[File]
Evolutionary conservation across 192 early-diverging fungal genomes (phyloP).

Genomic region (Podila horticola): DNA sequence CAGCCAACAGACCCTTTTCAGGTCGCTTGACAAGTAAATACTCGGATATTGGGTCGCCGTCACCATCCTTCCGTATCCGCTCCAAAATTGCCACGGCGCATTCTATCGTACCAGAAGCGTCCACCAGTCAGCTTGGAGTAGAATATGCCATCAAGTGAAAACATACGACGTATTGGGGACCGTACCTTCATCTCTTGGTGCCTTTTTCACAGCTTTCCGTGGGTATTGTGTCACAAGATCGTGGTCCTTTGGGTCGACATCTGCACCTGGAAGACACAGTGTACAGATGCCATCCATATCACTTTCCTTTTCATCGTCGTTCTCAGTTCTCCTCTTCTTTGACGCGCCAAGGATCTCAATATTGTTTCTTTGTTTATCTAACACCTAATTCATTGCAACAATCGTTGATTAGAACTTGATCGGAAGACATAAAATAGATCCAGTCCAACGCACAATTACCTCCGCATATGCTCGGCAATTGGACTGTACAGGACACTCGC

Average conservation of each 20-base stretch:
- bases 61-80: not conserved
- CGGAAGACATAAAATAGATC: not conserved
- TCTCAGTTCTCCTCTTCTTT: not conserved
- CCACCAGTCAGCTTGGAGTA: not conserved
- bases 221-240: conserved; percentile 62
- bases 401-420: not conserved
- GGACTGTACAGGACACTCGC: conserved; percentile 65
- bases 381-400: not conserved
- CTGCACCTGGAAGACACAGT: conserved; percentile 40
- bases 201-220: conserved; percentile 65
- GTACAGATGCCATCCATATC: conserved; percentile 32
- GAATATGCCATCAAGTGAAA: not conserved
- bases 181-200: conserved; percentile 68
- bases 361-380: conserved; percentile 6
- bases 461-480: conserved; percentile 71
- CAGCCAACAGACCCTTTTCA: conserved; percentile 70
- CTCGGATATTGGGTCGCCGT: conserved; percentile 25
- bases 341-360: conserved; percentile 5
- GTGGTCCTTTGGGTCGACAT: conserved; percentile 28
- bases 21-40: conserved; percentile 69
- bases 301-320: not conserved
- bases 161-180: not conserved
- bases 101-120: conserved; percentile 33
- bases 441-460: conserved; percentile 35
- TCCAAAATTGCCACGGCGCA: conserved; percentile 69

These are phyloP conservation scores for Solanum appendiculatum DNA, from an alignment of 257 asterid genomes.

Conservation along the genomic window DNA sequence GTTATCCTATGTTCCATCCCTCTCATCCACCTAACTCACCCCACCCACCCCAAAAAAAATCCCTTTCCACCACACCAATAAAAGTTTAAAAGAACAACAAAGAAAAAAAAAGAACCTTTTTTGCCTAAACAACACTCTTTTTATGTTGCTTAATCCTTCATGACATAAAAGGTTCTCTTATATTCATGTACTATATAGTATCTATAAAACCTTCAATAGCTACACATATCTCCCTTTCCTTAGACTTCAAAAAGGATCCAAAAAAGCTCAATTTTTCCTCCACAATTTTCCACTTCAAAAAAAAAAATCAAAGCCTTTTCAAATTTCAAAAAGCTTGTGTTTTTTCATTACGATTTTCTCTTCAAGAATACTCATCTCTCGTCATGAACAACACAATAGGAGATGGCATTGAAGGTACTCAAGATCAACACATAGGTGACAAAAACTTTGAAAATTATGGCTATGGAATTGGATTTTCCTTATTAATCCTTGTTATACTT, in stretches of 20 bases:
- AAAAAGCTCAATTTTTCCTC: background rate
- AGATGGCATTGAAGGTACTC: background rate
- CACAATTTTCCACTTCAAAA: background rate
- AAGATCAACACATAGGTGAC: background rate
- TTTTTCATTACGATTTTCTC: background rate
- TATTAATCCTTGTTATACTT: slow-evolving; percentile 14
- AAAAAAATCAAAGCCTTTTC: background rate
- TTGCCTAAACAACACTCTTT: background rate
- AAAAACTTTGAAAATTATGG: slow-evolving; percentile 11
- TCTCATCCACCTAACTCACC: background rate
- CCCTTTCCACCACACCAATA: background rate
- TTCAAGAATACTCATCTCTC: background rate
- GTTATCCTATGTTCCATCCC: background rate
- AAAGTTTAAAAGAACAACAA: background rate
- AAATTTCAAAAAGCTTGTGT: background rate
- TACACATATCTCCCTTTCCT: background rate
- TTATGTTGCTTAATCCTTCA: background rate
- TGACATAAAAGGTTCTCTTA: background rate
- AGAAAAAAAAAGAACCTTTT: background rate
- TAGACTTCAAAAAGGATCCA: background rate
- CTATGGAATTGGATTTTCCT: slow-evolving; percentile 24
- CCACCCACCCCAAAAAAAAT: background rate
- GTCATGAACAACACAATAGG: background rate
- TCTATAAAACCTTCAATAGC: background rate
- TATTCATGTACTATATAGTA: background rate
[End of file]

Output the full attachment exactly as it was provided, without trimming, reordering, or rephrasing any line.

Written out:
Evolutionary conservation across 192 early-diverging fungal genomes (phyloP).

Genomic region (Podila horticola): DNA sequence CAGCCAACAGACCCTTTTCAGGTCGCTTGACAAGTAAATACTCGGATATTGGGTCGCCGTCACCATCCTTCCGTATCCGCTCCAAAATTGCCACGGCGCATTCTATCGTACCAGAAGCGTCCACCAGTCAGCTTGGAGTAGAATATGCCATCAAGTGAAAACATACGACGTATTGGGGACCGTACCTTCATCTCTTGGTGCCTTTTTCACAGCTTTCCGTGGGTATTGTGTCACAAGATCGTGGTCCTTTGGGTCGACATCTGCACCTGGAAGACACAGTGTACAGATGCCATCCATATCACTTTCCTTTTCATCGTCGTTCTCAGTTCTCCTCTTCTTTGACGCGCCAAGGATCTCAATATTGTTTCTTTGTTTATCTAACACCTAATTCATTGCAACAATCGTTGATTAGAACTTGATCGGAAGACATAAAATAGATCCAGTCCAACGCACAATTACCTCCGCATATGCTCGGCAATTGGACTGTACAGGACACTCGC

Average conservation of each 20-base stretch:
- bases 61-80: not conserved
- CGGAAGACATAAAATAGATC: not conserved
- TCTCAGTTCTCCTCTTCTTT: not conserved
- CCACCAGTCAGCTTGGAGTA: not conserved
- bases 221-240: conserved; percentile 62
- bases 401-420: not conserved
- GGACTGTACAGGACACTCGC: conserved; percentile 65
- bases 381-400: not conserved
- CTGCACCTGGAAGACACAGT: conserved; percentile 40
- bases 201-220: conserved; percentile 65
- GTACAGATGCCATCCATATC: conserved; percentile 32
- GAATATGCCATCAAGTGAAA: not conserved
- bases 181-200: conserved; percentile 68
- bases 361-380: conserved; percentile 6
- bases 461-480: conserved; percentile 71
- CAGCCAACAGACCCTTTTCA: conserved; percentile 70
- CTCGGATATTGGGTCGCCGT: conserved; percentile 25
- bases 341-360: conserved; percentile 5
- GTGGTCCTTTGGGTCGACAT: conserved; percentile 28
- bases 21-40: conserved; percentile 69
- bases 301-320: not conserved
- bases 161-180: not conserved
- bases 101-120: conserved; percentile 33
- bases 441-460: conserved; percentile 35
- TCCAAAATTGCCACGGCGCA: conserved; percentile 69

These are phyloP conservation scores for Solanum appendiculatum DNA, from an alignment of 257 asterid genomes.

Conservation along the genomic window DNA sequence GTTATCCTATGTTCCATCCCTCTCATCCACCTAACTCACCCCACCCACCCCAAAAAAAATCCCTTTCCACCACACCAATAAAAGTTTAAAAGAACAACAAAGAAAAAAAAAGAACCTTTTTTGCCTAAACAACACTCTTTTTATGTTGCTTAATCCTTCATGACATAAAAGGTTCTCTTATATTCATGTACTATATAGTATCTATAAAACCTTCAATAGCTACACATATCTCCCTTTCCTTAGACTTCAAAAAGGATCCAAAAAAGCTCAATTTTTCCTCCACAATTTTCCACTTCAAAAAAAAAAATCAAAGCCTTTTCAAATTTCAAAAAGCTTGTGTTTTTTCATTACGATTTTCTCTTCAAGAATACTCATCTCTCGTCATGAACAACACAATAGGAGATGGCATTGAAGGTACTCAAGATCAACACATAGGTGACAAAAACTTTGAAAATTATGGCTATGGAATTGGATTTTCCTTATTAATCCTTGTTATACTT, in stretches of 20 bases:
- AAAAAGCTCAATTTTTCCTC: background rate
- AGATGGCATTGAAGGTACTC: background rate
- CACAATTTTCCACTTCAAAA: background rate
- AAGATCAACACATAGGTGAC: background rate
- TTTTTCATTACGATTTTCTC: background rate
- TATTAATCCTTGTTATACTT: slow-evolving; percentile 14
- AAAAAAATCAAAGCCTTTTC: background rate
- TTGCCTAAACAACACTCTTT: background rate
- AAAAACTTTGAAAATTATGG: slow-evolving; percentile 11
- TCTCATCCACCTAACTCACC: background rate
- CCCTTTCCACCACACCAATA: background rate
- TTCAAGAATACTCATCTCTC: background rate
- GTTATCCTATGTTCCATCCC: background rate
- AAAGTTTAAAAGAACAACAA: background rate
- AAATTTCAAAAAGCTTGTGT: background rate
- TACACATATCTCCCTTTCCT: background rate
- TTATGTTGCTTAATCCTTCA: background rate
- TGACATAAAAGGTTCTCTTA: background rate
- AGAAAAAAAAAGAACCTTTT: background rate
- TAGACTTCAAAAAGGATCCA: background rate
- CTATGGAATTGGATTTTCCT: slow-evolving; percentile 24
- CCACCCACCCCAAAAAAAAT: background rate
- GTCATGAACAACACAATAGG: background rate
- TCTATAAAACCTTCAATAGC: background rate
- TATTCATGTACTATATAGTA: background rate